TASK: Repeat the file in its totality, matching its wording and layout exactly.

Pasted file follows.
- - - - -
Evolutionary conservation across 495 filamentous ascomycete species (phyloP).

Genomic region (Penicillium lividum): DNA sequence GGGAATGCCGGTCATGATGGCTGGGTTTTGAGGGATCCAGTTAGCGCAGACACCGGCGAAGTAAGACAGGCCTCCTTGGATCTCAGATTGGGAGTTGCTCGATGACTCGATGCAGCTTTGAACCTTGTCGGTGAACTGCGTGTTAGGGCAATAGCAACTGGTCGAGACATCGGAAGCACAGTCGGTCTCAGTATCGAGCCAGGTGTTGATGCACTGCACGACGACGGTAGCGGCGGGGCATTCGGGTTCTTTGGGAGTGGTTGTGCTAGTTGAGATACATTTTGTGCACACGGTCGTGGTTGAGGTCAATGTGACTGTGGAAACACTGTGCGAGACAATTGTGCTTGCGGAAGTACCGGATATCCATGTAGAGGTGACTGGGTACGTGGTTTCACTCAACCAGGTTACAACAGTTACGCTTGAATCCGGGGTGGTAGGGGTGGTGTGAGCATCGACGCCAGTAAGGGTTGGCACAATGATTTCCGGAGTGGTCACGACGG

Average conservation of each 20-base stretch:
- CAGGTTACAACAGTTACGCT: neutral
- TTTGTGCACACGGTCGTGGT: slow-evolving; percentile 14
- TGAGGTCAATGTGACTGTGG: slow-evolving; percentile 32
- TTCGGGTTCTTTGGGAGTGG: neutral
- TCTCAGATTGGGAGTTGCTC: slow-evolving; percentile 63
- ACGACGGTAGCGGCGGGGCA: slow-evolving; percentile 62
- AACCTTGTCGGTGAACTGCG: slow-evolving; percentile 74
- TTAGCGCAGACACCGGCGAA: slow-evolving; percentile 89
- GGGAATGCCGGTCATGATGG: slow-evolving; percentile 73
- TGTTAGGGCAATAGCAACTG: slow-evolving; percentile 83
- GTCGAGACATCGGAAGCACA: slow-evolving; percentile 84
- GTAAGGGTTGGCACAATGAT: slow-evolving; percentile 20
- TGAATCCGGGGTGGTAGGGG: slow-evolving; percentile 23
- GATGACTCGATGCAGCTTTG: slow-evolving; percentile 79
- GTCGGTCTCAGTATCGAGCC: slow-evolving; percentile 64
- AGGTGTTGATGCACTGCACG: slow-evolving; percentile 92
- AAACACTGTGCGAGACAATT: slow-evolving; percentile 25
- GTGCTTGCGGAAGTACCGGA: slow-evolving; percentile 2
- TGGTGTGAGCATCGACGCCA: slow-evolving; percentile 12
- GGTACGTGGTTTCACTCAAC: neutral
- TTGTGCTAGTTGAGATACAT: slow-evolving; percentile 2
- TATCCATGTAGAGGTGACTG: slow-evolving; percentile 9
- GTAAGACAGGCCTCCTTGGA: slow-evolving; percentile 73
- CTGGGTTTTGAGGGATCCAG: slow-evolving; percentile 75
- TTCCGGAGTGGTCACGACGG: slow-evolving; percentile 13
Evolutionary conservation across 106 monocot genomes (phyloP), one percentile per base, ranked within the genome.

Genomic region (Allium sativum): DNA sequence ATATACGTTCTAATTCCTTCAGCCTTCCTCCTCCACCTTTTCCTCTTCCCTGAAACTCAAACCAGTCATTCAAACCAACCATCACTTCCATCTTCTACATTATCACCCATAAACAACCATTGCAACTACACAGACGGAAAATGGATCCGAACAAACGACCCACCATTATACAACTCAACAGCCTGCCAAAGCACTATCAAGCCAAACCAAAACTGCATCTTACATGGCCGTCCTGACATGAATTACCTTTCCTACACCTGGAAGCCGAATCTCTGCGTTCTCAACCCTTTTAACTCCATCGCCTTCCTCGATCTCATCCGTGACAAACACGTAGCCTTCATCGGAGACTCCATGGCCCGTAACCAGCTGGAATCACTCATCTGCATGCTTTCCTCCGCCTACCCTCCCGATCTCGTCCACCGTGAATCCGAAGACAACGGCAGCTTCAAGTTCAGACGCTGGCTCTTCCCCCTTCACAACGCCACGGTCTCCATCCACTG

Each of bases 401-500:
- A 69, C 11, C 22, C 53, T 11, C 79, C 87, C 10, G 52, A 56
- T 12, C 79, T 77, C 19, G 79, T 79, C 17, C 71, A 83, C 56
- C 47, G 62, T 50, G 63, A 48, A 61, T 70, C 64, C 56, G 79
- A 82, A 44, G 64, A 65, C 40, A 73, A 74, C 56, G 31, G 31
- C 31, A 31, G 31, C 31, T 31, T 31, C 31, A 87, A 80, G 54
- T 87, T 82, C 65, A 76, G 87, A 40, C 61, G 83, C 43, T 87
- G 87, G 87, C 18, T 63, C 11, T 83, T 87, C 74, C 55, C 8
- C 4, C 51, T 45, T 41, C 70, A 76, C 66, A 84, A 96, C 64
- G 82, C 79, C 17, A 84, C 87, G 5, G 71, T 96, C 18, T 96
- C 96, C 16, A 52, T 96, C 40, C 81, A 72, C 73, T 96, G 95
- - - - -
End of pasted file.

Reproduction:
Evolutionary conservation across 495 filamentous ascomycete species (phyloP).

Genomic region (Penicillium lividum): DNA sequence GGGAATGCCGGTCATGATGGCTGGGTTTTGAGGGATCCAGTTAGCGCAGACACCGGCGAAGTAAGACAGGCCTCCTTGGATCTCAGATTGGGAGTTGCTCGATGACTCGATGCAGCTTTGAACCTTGTCGGTGAACTGCGTGTTAGGGCAATAGCAACTGGTCGAGACATCGGAAGCACAGTCGGTCTCAGTATCGAGCCAGGTGTTGATGCACTGCACGACGACGGTAGCGGCGGGGCATTCGGGTTCTTTGGGAGTGGTTGTGCTAGTTGAGATACATTTTGTGCACACGGTCGTGGTTGAGGTCAATGTGACTGTGGAAACACTGTGCGAGACAATTGTGCTTGCGGAAGTACCGGATATCCATGTAGAGGTGACTGGGTACGTGGTTTCACTCAACCAGGTTACAACAGTTACGCTTGAATCCGGGGTGGTAGGGGTGGTGTGAGCATCGACGCCAGTAAGGGTTGGCACAATGATTTCCGGAGTGGTCACGACGG

Average conservation of each 20-base stretch:
- CAGGTTACAACAGTTACGCT: neutral
- TTTGTGCACACGGTCGTGGT: slow-evolving; percentile 14
- TGAGGTCAATGTGACTGTGG: slow-evolving; percentile 32
- TTCGGGTTCTTTGGGAGTGG: neutral
- TCTCAGATTGGGAGTTGCTC: slow-evolving; percentile 63
- ACGACGGTAGCGGCGGGGCA: slow-evolving; percentile 62
- AACCTTGTCGGTGAACTGCG: slow-evolving; percentile 74
- TTAGCGCAGACACCGGCGAA: slow-evolving; percentile 89
- GGGAATGCCGGTCATGATGG: slow-evolving; percentile 73
- TGTTAGGGCAATAGCAACTG: slow-evolving; percentile 83
- GTCGAGACATCGGAAGCACA: slow-evolving; percentile 84
- GTAAGGGTTGGCACAATGAT: slow-evolving; percentile 20
- TGAATCCGGGGTGGTAGGGG: slow-evolving; percentile 23
- GATGACTCGATGCAGCTTTG: slow-evolving; percentile 79
- GTCGGTCTCAGTATCGAGCC: slow-evolving; percentile 64
- AGGTGTTGATGCACTGCACG: slow-evolving; percentile 92
- AAACACTGTGCGAGACAATT: slow-evolving; percentile 25
- GTGCTTGCGGAAGTACCGGA: slow-evolving; percentile 2
- TGGTGTGAGCATCGACGCCA: slow-evolving; percentile 12
- GGTACGTGGTTTCACTCAAC: neutral
- TTGTGCTAGTTGAGATACAT: slow-evolving; percentile 2
- TATCCATGTAGAGGTGACTG: slow-evolving; percentile 9
- GTAAGACAGGCCTCCTTGGA: slow-evolving; percentile 73
- CTGGGTTTTGAGGGATCCAG: slow-evolving; percentile 75
- TTCCGGAGTGGTCACGACGG: slow-evolving; percentile 13
Evolutionary conservation across 106 monocot genomes (phyloP), one percentile per base, ranked within the genome.

Genomic region (Allium sativum): DNA sequence ATATACGTTCTAATTCCTTCAGCCTTCCTCCTCCACCTTTTCCTCTTCCCTGAAACTCAAACCAGTCATTCAAACCAACCATCACTTCCATCTTCTACATTATCACCCATAAACAACCATTGCAACTACACAGACGGAAAATGGATCCGAACAAACGACCCACCATTATACAACTCAACAGCCTGCCAAAGCACTATCAAGCCAAACCAAAACTGCATCTTACATGGCCGTCCTGACATGAATTACCTTTCCTACACCTGGAAGCCGAATCTCTGCGTTCTCAACCCTTTTAACTCCATCGCCTTCCTCGATCTCATCCGTGACAAACACGTAGCCTTCATCGGAGACTCCATGGCCCGTAACCAGCTGGAATCACTCATCTGCATGCTTTCCTCCGCCTACCCTCCCGATCTCGTCCACCGTGAATCCGAAGACAACGGCAGCTTCAAGTTCAGACGCTGGCTCTTCCCCCTTCACAACGCCACGGTCTCCATCCACTG

Each of bases 401-500:
- A 69, C 11, C 22, C 53, T 11, C 79, C 87, C 10, G 52, A 56
- T 12, C 79, T 77, C 19, G 79, T 79, C 17, C 71, A 83, C 56
- C 47, G 62, T 50, G 63, A 48, A 61, T 70, C 64, C 56, G 79
- A 82, A 44, G 64, A 65, C 40, A 73, A 74, C 56, G 31, G 31
- C 31, A 31, G 31, C 31, T 31, T 31, C 31, A 87, A 80, G 54
- T 87, T 82, C 65, A 76, G 87, A 40, C 61, G 83, C 43, T 87
- G 87, G 87, C 18, T 63, C 11, T 83, T 87, C 74, C 55, C 8
- C 4, C 51, T 45, T 41, C 70, A 76, C 66, A 84, A 96, C 64
- G 82, C 79, C 17, A 84, C 87, G 5, G 71, T 96, C 18, T 96
- C 96, C 16, A 52, T 96, C 40, C 81, A 72, C 73, T 96, G 95